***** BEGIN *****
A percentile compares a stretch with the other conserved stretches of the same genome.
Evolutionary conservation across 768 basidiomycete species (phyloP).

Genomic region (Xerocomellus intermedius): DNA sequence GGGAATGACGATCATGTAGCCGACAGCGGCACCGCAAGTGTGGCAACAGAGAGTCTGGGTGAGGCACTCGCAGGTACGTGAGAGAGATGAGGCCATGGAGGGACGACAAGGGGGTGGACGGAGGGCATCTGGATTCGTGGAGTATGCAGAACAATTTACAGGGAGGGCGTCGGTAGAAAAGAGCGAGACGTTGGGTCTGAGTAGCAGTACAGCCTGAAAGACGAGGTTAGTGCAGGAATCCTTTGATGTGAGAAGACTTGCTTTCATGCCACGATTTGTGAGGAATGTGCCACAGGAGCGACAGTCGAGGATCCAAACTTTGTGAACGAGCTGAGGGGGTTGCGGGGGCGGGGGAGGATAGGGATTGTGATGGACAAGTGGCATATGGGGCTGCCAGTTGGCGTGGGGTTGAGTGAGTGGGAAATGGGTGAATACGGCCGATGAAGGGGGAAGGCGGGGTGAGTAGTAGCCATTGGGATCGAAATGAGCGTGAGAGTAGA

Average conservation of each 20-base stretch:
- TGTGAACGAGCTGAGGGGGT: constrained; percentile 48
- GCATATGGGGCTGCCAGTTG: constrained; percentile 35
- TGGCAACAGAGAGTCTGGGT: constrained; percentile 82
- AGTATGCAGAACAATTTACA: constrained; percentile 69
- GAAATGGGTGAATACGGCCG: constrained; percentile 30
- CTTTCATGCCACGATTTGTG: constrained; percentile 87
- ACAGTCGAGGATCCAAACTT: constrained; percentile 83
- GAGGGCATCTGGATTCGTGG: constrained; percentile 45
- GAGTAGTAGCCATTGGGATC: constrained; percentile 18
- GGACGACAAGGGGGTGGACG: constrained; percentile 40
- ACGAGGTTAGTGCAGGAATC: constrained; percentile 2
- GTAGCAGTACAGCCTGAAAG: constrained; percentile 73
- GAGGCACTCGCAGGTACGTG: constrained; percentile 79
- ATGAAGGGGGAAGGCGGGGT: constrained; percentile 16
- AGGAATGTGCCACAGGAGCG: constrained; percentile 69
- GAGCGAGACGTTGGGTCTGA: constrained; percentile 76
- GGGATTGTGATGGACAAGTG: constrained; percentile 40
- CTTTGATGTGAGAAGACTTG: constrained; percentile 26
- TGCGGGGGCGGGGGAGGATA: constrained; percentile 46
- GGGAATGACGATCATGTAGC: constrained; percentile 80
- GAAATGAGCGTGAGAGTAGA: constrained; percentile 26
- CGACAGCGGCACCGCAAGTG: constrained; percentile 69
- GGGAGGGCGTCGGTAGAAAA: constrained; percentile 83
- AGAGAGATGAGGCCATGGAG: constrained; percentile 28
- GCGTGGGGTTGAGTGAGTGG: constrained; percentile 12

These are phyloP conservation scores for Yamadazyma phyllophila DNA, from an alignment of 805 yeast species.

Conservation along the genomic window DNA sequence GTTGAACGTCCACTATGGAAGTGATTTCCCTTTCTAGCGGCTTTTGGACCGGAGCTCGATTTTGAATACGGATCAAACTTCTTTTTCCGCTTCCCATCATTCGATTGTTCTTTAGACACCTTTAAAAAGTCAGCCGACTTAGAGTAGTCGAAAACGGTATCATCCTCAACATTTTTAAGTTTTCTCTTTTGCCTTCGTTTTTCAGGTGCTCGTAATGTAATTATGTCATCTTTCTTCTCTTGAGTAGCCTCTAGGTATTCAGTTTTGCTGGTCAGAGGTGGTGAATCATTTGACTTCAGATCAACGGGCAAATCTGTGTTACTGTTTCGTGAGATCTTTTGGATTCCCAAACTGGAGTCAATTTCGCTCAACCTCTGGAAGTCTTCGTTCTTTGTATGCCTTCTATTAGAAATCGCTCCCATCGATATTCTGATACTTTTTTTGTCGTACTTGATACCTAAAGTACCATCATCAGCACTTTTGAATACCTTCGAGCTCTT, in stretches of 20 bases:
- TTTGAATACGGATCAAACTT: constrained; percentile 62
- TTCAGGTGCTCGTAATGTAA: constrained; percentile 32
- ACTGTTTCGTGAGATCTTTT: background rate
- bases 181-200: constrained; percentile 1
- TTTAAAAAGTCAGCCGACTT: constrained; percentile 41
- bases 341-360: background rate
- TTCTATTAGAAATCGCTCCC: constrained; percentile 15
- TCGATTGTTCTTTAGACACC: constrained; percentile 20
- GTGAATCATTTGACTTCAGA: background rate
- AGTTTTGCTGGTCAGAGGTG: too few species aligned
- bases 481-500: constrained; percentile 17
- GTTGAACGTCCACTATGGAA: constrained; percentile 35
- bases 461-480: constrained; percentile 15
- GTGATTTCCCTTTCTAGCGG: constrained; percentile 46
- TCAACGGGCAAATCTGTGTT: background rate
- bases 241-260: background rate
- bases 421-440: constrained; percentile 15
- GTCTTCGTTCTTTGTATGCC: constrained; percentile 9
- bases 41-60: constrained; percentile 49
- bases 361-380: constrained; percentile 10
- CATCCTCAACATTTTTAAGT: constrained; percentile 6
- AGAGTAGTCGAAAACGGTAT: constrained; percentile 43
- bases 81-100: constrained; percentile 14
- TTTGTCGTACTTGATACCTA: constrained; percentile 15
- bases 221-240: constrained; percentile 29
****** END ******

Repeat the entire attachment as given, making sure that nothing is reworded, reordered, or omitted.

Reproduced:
A percentile compares a stretch with the other conserved stretches of the same genome.
Evolutionary conservation across 768 basidiomycete species (phyloP).

Genomic region (Xerocomellus intermedius): DNA sequence GGGAATGACGATCATGTAGCCGACAGCGGCACCGCAAGTGTGGCAACAGAGAGTCTGGGTGAGGCACTCGCAGGTACGTGAGAGAGATGAGGCCATGGAGGGACGACAAGGGGGTGGACGGAGGGCATCTGGATTCGTGGAGTATGCAGAACAATTTACAGGGAGGGCGTCGGTAGAAAAGAGCGAGACGTTGGGTCTGAGTAGCAGTACAGCCTGAAAGACGAGGTTAGTGCAGGAATCCTTTGATGTGAGAAGACTTGCTTTCATGCCACGATTTGTGAGGAATGTGCCACAGGAGCGACAGTCGAGGATCCAAACTTTGTGAACGAGCTGAGGGGGTTGCGGGGGCGGGGGAGGATAGGGATTGTGATGGACAAGTGGCATATGGGGCTGCCAGTTGGCGTGGGGTTGAGTGAGTGGGAAATGGGTGAATACGGCCGATGAAGGGGGAAGGCGGGGTGAGTAGTAGCCATTGGGATCGAAATGAGCGTGAGAGTAGA

Average conservation of each 20-base stretch:
- TGTGAACGAGCTGAGGGGGT: constrained; percentile 48
- GCATATGGGGCTGCCAGTTG: constrained; percentile 35
- TGGCAACAGAGAGTCTGGGT: constrained; percentile 82
- AGTATGCAGAACAATTTACA: constrained; percentile 69
- GAAATGGGTGAATACGGCCG: constrained; percentile 30
- CTTTCATGCCACGATTTGTG: constrained; percentile 87
- ACAGTCGAGGATCCAAACTT: constrained; percentile 83
- GAGGGCATCTGGATTCGTGG: constrained; percentile 45
- GAGTAGTAGCCATTGGGATC: constrained; percentile 18
- GGACGACAAGGGGGTGGACG: constrained; percentile 40
- ACGAGGTTAGTGCAGGAATC: constrained; percentile 2
- GTAGCAGTACAGCCTGAAAG: constrained; percentile 73
- GAGGCACTCGCAGGTACGTG: constrained; percentile 79
- ATGAAGGGGGAAGGCGGGGT: constrained; percentile 16
- AGGAATGTGCCACAGGAGCG: constrained; percentile 69
- GAGCGAGACGTTGGGTCTGA: constrained; percentile 76
- GGGATTGTGATGGACAAGTG: constrained; percentile 40
- CTTTGATGTGAGAAGACTTG: constrained; percentile 26
- TGCGGGGGCGGGGGAGGATA: constrained; percentile 46
- GGGAATGACGATCATGTAGC: constrained; percentile 80
- GAAATGAGCGTGAGAGTAGA: constrained; percentile 26
- CGACAGCGGCACCGCAAGTG: constrained; percentile 69
- GGGAGGGCGTCGGTAGAAAA: constrained; percentile 83
- AGAGAGATGAGGCCATGGAG: constrained; percentile 28
- GCGTGGGGTTGAGTGAGTGG: constrained; percentile 12

These are phyloP conservation scores for Yamadazyma phyllophila DNA, from an alignment of 805 yeast species.

Conservation along the genomic window DNA sequence GTTGAACGTCCACTATGGAAGTGATTTCCCTTTCTAGCGGCTTTTGGACCGGAGCTCGATTTTGAATACGGATCAAACTTCTTTTTCCGCTTCCCATCATTCGATTGTTCTTTAGACACCTTTAAAAAGTCAGCCGACTTAGAGTAGTCGAAAACGGTATCATCCTCAACATTTTTAAGTTTTCTCTTTTGCCTTCGTTTTTCAGGTGCTCGTAATGTAATTATGTCATCTTTCTTCTCTTGAGTAGCCTCTAGGTATTCAGTTTTGCTGGTCAGAGGTGGTGAATCATTTGACTTCAGATCAACGGGCAAATCTGTGTTACTGTTTCGTGAGATCTTTTGGATTCCCAAACTGGAGTCAATTTCGCTCAACCTCTGGAAGTCTTCGTTCTTTGTATGCCTTCTATTAGAAATCGCTCCCATCGATATTCTGATACTTTTTTTGTCGTACTTGATACCTAAAGTACCATCATCAGCACTTTTGAATACCTTCGAGCTCTT, in stretches of 20 bases:
- TTTGAATACGGATCAAACTT: constrained; percentile 62
- TTCAGGTGCTCGTAATGTAA: constrained; percentile 32
- ACTGTTTCGTGAGATCTTTT: background rate
- bases 181-200: constrained; percentile 1
- TTTAAAAAGTCAGCCGACTT: constrained; percentile 41
- bases 341-360: background rate
- TTCTATTAGAAATCGCTCCC: constrained; percentile 15
- TCGATTGTTCTTTAGACACC: constrained; percentile 20
- GTGAATCATTTGACTTCAGA: background rate
- AGTTTTGCTGGTCAGAGGTG: too few species aligned
- bases 481-500: constrained; percentile 17
- GTTGAACGTCCACTATGGAA: constrained; percentile 35
- bases 461-480: constrained; percentile 15
- GTGATTTCCCTTTCTAGCGG: constrained; percentile 46
- TCAACGGGCAAATCTGTGTT: background rate
- bases 241-260: background rate
- bases 421-440: constrained; percentile 15
- GTCTTCGTTCTTTGTATGCC: constrained; percentile 9
- bases 41-60: constrained; percentile 49
- bases 361-380: constrained; percentile 10
- CATCCTCAACATTTTTAAGT: constrained; percentile 6
- AGAGTAGTCGAAAACGGTAT: constrained; percentile 43
- bases 81-100: constrained; percentile 14
- TTTGTCGTACTTGATACCTA: constrained; percentile 15
- bases 221-240: constrained; percentile 29